Best Practices: iOS Tracking Message

With the launch of iOS 14.5 and Apple's App Transparency Tracking in 2021, end-users with Apple devices are explicitly asked if they wish to allow apps to track their interactions. If an end-user denies consent the IDFA (Identifier for Advertisers) will not be shared with vendors and personalized ads are not possible.

Your organization can use pre-prompt messages to inform the end-user how their data will be used to deliver more personalized ads and help keep your app free to use. The design and language of the pre-prompt message can be tailored to persuade the end-user to grant consent for app tracking.

This article shares best practices to help your organization increase the ATT message consent rates.

Message appearance and content

Your organization's pre-prompt message should inform end-users the reasons to allow your app to track their interactions. A persuasive pre-prompt message is very important.

Here are a few points to consider:

Message element

Suggestion

Size

Use modal messages large enough to cover the entire screen. Large messages:

• can be better branded and more seamlessly integrated into the user journey

• feel more trustworthy thus achieve higher consent rates

Text

• Sourcepoint suggests a text size of 16px

• Use 2 - 3 short and succinct sentences • Use the fewest words to say the most. Choose the easiest words to understand.

• Be clear & transparent with your message.

Image

• If a logo is available, set the width and height size to Auto.

• Use a static image as a background behind the ATT prompt.

Spacing

Provide adequate spacing between elements.

ATT prompt

The ATT prompt message provides your organization an option to show a custom message. This is an additional opportunity to persuade end-users to opt-in.

Sourcepoint's pre-prompt message only supports one button, Next/Continue, with an action to the show the native ATT message.

Sourcepoint does not allow a Not Now/Do Not Allow button nor allow any action that prevents the ATT message being shown. This would contravene the App Store guidelines.

A/B tests

Your organization has one chance to ask users to allow your app to track their interactions. It is not possible to display the message again once an end-user has decided on consent. End-users who change their minds regarding tracking can only do so by reinstalling the app or navigating through the Apple device system settings.

Your organization should design different messages to inform and persuade the end-user to grant permission for the ATT message. With A/B tests your organization can find which message provides the best consent rate.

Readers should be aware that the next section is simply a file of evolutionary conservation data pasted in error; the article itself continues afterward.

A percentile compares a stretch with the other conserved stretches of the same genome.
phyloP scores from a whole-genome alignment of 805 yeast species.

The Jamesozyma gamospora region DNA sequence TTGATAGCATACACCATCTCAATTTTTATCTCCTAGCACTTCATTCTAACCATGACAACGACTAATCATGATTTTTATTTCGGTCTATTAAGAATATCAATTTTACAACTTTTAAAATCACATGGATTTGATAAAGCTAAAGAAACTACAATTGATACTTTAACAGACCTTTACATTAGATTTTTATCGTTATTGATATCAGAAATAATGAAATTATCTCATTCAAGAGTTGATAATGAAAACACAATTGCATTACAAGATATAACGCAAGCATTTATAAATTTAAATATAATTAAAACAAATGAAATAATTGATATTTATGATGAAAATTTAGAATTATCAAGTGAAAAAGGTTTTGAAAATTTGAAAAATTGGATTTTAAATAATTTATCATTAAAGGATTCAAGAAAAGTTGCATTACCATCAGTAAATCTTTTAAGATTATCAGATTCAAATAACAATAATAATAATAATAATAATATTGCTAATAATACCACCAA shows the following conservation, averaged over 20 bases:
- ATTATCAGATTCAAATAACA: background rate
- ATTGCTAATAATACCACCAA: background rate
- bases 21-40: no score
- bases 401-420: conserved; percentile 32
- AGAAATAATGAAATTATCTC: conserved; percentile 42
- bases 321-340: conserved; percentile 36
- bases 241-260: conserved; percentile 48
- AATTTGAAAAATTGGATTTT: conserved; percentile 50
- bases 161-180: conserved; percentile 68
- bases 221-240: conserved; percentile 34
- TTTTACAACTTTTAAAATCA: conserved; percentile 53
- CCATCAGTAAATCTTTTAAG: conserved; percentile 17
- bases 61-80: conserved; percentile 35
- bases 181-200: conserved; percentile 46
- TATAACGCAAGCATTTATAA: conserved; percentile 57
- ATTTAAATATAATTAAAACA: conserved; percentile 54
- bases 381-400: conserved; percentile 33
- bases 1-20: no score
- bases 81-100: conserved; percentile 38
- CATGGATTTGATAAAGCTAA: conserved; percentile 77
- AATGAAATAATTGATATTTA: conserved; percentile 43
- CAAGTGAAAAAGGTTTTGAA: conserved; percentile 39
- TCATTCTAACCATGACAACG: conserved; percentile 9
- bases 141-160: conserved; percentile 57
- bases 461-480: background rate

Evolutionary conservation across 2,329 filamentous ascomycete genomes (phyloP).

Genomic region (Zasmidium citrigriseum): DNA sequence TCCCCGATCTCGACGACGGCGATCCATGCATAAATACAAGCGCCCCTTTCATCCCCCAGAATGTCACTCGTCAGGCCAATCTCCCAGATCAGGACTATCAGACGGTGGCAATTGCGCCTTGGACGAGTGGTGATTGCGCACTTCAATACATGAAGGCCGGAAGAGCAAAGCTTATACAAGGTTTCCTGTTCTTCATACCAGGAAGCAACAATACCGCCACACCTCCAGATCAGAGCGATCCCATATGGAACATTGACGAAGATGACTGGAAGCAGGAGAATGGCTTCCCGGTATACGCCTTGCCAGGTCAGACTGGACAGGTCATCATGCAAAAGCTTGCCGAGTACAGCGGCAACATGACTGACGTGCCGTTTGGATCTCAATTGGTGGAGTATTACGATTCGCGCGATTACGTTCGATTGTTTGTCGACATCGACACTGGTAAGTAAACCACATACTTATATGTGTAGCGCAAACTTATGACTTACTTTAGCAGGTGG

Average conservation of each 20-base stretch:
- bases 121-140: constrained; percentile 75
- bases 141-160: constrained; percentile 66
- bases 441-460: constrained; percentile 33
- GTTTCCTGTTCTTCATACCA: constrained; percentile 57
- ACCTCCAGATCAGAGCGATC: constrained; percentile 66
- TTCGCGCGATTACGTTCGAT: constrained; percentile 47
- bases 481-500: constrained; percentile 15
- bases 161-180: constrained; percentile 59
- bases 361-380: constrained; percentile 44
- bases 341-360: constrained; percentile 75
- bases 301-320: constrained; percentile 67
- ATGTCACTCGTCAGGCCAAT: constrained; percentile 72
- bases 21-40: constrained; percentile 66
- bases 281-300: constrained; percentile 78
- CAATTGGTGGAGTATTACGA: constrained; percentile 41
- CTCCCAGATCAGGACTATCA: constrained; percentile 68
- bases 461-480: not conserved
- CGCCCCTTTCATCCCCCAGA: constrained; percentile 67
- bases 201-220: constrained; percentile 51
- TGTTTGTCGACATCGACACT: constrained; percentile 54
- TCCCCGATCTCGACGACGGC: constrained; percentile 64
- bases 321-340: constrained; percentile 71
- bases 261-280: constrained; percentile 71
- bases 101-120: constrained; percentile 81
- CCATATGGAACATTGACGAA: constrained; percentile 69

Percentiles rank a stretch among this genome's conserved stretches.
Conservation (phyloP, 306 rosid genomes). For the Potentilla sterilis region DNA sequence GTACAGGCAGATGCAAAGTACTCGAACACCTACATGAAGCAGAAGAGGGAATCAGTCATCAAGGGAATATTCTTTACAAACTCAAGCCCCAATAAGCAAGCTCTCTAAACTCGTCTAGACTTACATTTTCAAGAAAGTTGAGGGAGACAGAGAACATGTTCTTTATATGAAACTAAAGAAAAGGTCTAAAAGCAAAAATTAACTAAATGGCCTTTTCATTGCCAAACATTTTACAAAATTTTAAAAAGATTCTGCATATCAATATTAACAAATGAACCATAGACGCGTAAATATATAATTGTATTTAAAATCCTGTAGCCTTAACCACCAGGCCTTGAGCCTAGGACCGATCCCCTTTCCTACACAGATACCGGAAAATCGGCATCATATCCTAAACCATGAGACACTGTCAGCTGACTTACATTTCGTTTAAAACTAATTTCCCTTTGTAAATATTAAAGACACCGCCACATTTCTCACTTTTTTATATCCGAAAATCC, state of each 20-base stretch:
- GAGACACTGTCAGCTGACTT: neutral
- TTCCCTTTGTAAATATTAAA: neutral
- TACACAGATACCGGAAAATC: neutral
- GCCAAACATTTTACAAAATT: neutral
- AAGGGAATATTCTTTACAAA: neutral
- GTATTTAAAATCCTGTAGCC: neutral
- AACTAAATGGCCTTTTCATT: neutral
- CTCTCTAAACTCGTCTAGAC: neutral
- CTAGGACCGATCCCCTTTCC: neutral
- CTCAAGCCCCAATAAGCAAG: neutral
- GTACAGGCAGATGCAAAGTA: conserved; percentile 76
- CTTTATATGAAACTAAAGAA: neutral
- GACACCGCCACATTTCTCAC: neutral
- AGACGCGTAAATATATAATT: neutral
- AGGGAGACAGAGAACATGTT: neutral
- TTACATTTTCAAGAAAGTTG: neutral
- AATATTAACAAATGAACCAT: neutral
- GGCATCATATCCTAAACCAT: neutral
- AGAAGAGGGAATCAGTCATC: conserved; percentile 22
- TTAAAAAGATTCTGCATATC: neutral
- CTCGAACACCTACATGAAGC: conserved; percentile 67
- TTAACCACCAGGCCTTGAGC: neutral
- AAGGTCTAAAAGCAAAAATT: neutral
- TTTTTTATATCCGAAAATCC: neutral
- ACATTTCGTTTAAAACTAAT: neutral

Your organization can A/B test different message designs using partition sets. More information can be found here.

There are several parameters in your organization's pre-prompt and ATT message design to consider and compare. Here are a few examples:

Parameter

Comparison

Standalone ATT opt-in only?

Pre-prompt message vs. Apple ATT prompt only

Format

Full screen vs. modal window

Language

Formal vs. informal

Design

Brand colours vs. non-brand colours

ATT prompt body text

Requesting language vs. informative language

Message designs to avoid

Your organization's ATT message should persuade the end-user to allow their app to track interactions. However, the pre-prompt and ATT messages must comply with Apple's rules since failure to do so can result in your app being blocked.

There are designs, called “dark patterns'', where designers use their understanding of human behavior and design psychology to influence end-user decisions that may not be in the end-user's best interests. Apple will not allow pre-prompt messages that use such practices.

Types of message designs that Apple discourage include:

Bad design

Description

Nagging

Repeated intrusion where the end-user is interrupted one or more times by another message not directly related to the task they are focusing on.

Obstruction

Making a process more difficult that it needs to be to dissuade end-users from certain decisions.

Sneaking

Attempt to hide, disguise or delay divulging information relevant to the user. Sneaking often occurs in order to make the user perform an action they may have objected to if they knew of additional relevant information.

Interface interference

Any manipulation of the user interface that favours specific actions over others, thereby confusing the user or limiting discoverability of important alternative actions.

Forced Action

Requiring users to perform specific actions to access (or continue to access) certain functionality.